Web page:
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WHO Pushes Global Ban on Lead Paint

Monday, October 21, 2013

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The World Health Organization is calling on countries to step up national efforts to eliminate lead paint as part of the first International Lead Poisoning Prevention Week of Action, which opened Sunday (Oct. 20).

Calling lead paint a "major flashpoint" in lead poisoning of children, WHO is urging the adoption of regulations and procedures that eliminate the use of lead in decorative paints and inform the public about the hazards of renovations that disturb lead paint.

The Global Alliance to Eliminate Lead Paint ties 143,000 deaths a year to lead poisoning and lead paint.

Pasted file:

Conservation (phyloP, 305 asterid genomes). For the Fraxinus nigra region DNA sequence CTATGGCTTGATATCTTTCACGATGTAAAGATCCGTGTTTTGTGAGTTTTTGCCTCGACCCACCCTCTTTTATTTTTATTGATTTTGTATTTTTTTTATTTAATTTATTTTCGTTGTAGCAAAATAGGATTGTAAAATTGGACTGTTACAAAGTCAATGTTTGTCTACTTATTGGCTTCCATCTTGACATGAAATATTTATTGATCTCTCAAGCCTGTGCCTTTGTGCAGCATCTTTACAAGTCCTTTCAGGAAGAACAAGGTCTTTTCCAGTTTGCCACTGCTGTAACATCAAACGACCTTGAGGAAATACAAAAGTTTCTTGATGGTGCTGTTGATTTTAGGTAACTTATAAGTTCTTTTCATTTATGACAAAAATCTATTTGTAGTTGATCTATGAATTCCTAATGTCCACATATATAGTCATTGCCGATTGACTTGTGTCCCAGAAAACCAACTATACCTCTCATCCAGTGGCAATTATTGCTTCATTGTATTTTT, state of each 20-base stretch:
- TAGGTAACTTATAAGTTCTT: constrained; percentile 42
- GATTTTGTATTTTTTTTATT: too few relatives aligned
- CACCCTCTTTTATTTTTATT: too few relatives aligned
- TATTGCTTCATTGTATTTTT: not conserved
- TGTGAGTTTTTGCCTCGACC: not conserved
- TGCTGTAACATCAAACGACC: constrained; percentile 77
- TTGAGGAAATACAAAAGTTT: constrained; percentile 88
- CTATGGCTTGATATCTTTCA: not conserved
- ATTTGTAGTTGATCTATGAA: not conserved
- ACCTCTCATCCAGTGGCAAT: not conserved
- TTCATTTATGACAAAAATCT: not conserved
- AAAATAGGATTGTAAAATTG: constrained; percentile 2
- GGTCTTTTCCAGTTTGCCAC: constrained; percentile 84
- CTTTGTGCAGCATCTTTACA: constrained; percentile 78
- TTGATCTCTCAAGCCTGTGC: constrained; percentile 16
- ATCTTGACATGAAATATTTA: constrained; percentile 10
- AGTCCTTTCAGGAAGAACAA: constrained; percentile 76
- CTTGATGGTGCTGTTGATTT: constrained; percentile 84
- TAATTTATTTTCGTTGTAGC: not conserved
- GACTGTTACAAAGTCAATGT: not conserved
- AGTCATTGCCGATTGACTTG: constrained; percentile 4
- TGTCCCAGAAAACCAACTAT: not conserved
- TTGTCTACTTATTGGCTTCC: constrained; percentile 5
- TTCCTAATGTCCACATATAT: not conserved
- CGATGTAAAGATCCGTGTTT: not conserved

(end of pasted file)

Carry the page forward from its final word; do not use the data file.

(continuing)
"The good news is that exposure to lead paint can be entirely stopped through a range of measures to restrict the production and use of lead paint," said Dr. Maria Neira, WHO Director for Public Health and Environment.

'Lead-Free Kids'

The Lead Poisoning Prevention Week theme is "Lead-Free Kids for a Healthy Future"; the campaign sends a strong message about avoiding lead paint.

International Lead Poisoning Awareness Week
Photos: UNEP

Lead paint has been eliminated in 30 countries, but paints with high levels of lead are still available in developing countries.

Globally, 30 countries have phased out lead paint; however, it continues to be a source of exposure until it is finally stripped and replaced. The cost of replacing lead paint means that people living in older, poorly maintained housing are at a higher risk, and economically deprived communities are disproportionately affected, WHO says.

The Global Alliance to Eliminate Lead Paint, co-led by WHO and the United Nations Environment Programme (UNEP), aims to eliminate lead paint in 70 countries by 2015 and in all countries by 2020.